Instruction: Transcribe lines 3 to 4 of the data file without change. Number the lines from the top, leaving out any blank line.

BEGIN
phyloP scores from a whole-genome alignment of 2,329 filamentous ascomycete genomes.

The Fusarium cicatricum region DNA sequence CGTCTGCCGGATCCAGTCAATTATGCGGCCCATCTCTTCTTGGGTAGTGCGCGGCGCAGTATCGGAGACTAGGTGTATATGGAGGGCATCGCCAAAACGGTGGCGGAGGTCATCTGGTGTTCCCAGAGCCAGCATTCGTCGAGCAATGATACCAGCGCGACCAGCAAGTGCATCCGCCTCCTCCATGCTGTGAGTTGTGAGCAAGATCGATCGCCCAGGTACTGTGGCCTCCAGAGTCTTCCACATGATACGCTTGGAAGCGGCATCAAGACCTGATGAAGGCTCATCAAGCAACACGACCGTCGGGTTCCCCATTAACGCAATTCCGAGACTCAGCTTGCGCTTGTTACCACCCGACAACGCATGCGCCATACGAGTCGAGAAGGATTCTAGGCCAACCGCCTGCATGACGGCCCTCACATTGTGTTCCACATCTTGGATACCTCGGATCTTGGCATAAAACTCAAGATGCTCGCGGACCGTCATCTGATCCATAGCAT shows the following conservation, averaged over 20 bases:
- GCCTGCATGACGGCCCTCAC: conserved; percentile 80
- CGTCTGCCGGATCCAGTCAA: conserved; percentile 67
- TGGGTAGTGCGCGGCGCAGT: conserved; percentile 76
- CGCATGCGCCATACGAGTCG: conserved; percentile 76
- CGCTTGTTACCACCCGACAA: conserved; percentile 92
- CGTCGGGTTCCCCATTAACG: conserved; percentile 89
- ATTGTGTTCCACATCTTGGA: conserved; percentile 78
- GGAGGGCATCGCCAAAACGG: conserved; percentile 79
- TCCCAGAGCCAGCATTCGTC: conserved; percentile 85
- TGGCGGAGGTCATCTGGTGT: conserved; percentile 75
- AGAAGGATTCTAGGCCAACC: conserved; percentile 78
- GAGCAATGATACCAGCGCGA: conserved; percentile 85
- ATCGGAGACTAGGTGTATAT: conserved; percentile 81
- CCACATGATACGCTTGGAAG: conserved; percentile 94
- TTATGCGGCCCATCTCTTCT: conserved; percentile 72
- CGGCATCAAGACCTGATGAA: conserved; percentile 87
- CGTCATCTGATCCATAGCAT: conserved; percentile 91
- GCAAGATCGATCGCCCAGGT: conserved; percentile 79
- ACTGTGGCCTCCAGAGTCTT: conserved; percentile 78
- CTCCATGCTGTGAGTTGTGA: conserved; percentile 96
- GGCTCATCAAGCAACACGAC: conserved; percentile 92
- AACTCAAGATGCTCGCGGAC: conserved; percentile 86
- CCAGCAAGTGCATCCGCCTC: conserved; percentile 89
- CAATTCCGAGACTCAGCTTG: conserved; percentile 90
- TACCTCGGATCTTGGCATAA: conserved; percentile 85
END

- GCCTGCATGACGGCCCTCAC: conserved; percentile 80
- CGTCTGCCGGATCCAGTCAA: conserved; percentile 67